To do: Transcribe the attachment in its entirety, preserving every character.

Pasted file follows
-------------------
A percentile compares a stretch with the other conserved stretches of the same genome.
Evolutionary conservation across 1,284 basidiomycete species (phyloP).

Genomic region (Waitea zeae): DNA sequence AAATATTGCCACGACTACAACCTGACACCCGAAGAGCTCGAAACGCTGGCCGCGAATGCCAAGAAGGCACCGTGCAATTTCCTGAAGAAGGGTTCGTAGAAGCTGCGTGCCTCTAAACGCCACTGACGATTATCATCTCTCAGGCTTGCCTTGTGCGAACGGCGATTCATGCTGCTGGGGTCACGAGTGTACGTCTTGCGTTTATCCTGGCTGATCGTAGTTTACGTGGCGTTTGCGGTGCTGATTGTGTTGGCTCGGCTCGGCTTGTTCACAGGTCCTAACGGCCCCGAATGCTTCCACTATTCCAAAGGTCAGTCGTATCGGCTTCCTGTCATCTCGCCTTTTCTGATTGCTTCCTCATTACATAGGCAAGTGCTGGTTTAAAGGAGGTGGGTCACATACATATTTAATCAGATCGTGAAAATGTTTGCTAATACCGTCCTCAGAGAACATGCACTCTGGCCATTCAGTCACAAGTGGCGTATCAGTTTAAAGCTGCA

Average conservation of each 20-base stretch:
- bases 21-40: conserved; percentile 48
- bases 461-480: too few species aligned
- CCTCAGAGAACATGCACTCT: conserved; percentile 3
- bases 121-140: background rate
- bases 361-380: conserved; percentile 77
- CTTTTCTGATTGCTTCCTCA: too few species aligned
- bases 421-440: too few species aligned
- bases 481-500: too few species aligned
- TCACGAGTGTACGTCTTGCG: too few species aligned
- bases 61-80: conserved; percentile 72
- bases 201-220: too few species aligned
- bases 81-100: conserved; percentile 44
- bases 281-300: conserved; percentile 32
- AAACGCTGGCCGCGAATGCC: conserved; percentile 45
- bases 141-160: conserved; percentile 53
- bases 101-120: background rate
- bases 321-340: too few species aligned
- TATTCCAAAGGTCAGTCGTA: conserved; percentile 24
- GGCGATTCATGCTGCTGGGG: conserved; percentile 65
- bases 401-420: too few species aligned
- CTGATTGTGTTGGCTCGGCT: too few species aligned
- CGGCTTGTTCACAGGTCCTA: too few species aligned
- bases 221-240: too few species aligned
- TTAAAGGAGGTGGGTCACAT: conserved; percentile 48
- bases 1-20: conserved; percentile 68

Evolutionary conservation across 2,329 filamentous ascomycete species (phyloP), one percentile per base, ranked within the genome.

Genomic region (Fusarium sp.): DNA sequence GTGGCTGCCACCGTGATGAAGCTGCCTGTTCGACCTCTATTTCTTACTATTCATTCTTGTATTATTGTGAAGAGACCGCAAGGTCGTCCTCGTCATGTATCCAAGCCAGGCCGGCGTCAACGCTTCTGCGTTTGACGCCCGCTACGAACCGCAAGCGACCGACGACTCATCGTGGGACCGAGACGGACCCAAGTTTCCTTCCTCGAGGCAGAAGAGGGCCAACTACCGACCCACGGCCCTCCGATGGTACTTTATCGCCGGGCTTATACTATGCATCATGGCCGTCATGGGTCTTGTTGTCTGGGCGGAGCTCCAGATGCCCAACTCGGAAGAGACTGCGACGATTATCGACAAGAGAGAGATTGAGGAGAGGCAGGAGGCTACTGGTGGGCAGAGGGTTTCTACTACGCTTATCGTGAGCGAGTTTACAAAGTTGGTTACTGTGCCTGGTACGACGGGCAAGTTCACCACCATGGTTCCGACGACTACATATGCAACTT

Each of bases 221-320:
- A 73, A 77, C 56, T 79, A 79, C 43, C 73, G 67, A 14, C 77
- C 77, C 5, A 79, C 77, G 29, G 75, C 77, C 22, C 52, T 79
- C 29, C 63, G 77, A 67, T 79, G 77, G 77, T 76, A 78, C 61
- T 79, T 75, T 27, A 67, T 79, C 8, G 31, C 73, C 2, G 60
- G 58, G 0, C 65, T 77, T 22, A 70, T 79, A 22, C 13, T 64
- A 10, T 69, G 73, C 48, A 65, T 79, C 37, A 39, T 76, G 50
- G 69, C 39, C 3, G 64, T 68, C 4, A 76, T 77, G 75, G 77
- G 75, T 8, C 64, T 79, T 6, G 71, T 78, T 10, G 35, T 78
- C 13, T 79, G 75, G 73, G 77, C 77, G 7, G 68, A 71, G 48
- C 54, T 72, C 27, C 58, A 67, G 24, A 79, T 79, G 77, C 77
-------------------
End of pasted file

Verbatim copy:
A percentile compares a stretch with the other conserved stretches of the same genome.
Evolutionary conservation across 1,284 basidiomycete species (phyloP).

Genomic region (Waitea zeae): DNA sequence AAATATTGCCACGACTACAACCTGACACCCGAAGAGCTCGAAACGCTGGCCGCGAATGCCAAGAAGGCACCGTGCAATTTCCTGAAGAAGGGTTCGTAGAAGCTGCGTGCCTCTAAACGCCACTGACGATTATCATCTCTCAGGCTTGCCTTGTGCGAACGGCGATTCATGCTGCTGGGGTCACGAGTGTACGTCTTGCGTTTATCCTGGCTGATCGTAGTTTACGTGGCGTTTGCGGTGCTGATTGTGTTGGCTCGGCTCGGCTTGTTCACAGGTCCTAACGGCCCCGAATGCTTCCACTATTCCAAAGGTCAGTCGTATCGGCTTCCTGTCATCTCGCCTTTTCTGATTGCTTCCTCATTACATAGGCAAGTGCTGGTTTAAAGGAGGTGGGTCACATACATATTTAATCAGATCGTGAAAATGTTTGCTAATACCGTCCTCAGAGAACATGCACTCTGGCCATTCAGTCACAAGTGGCGTATCAGTTTAAAGCTGCA

Average conservation of each 20-base stretch:
- bases 21-40: conserved; percentile 48
- bases 461-480: too few species aligned
- CCTCAGAGAACATGCACTCT: conserved; percentile 3
- bases 121-140: background rate
- bases 361-380: conserved; percentile 77
- CTTTTCTGATTGCTTCCTCA: too few species aligned
- bases 421-440: too few species aligned
- bases 481-500: too few species aligned
- TCACGAGTGTACGTCTTGCG: too few species aligned
- bases 61-80: conserved; percentile 72
- bases 201-220: too few species aligned
- bases 81-100: conserved; percentile 44
- bases 281-300: conserved; percentile 32
- AAACGCTGGCCGCGAATGCC: conserved; percentile 45
- bases 141-160: conserved; percentile 53
- bases 101-120: background rate
- bases 321-340: too few species aligned
- TATTCCAAAGGTCAGTCGTA: conserved; percentile 24
- GGCGATTCATGCTGCTGGGG: conserved; percentile 65
- bases 401-420: too few species aligned
- CTGATTGTGTTGGCTCGGCT: too few species aligned
- CGGCTTGTTCACAGGTCCTA: too few species aligned
- bases 221-240: too few species aligned
- TTAAAGGAGGTGGGTCACAT: conserved; percentile 48
- bases 1-20: conserved; percentile 68

Evolutionary conservation across 2,329 filamentous ascomycete species (phyloP), one percentile per base, ranked within the genome.

Genomic region (Fusarium sp.): DNA sequence GTGGCTGCCACCGTGATGAAGCTGCCTGTTCGACCTCTATTTCTTACTATTCATTCTTGTATTATTGTGAAGAGACCGCAAGGTCGTCCTCGTCATGTATCCAAGCCAGGCCGGCGTCAACGCTTCTGCGTTTGACGCCCGCTACGAACCGCAAGCGACCGACGACTCATCGTGGGACCGAGACGGACCCAAGTTTCCTTCCTCGAGGCAGAAGAGGGCCAACTACCGACCCACGGCCCTCCGATGGTACTTTATCGCCGGGCTTATACTATGCATCATGGCCGTCATGGGTCTTGTTGTCTGGGCGGAGCTCCAGATGCCCAACTCGGAAGAGACTGCGACGATTATCGACAAGAGAGAGATTGAGGAGAGGCAGGAGGCTACTGGTGGGCAGAGGGTTTCTACTACGCTTATCGTGAGCGAGTTTACAAAGTTGGTTACTGTGCCTGGTACGACGGGCAAGTTCACCACCATGGTTCCGACGACTACATATGCAACTT

Each of bases 221-320:
- A 73, A 77, C 56, T 79, A 79, C 43, C 73, G 67, A 14, C 77
- C 77, C 5, A 79, C 77, G 29, G 75, C 77, C 22, C 52, T 79
- C 29, C 63, G 77, A 67, T 79, G 77, G 77, T 76, A 78, C 61
- T 79, T 75, T 27, A 67, T 79, C 8, G 31, C 73, C 2, G 60
- G 58, G 0, C 65, T 77, T 22, A 70, T 79, A 22, C 13, T 64
- A 10, T 69, G 73, C 48, A 65, T 79, C 37, A 39, T 76, G 50
- G 69, C 39, C 3, G 64, T 68, C 4, A 76, T 77, G 75, G 77
- G 75, T 8, C 64, T 79, T 6, G 71, T 78, T 10, G 35, T 78
- C 13, T 79, G 75, G 73, G 77, C 77, G 7, G 68, A 71, G 48
- C 54, T 72, C 27, C 58, A 67, G 24, A 79, T 79, G 77, C 77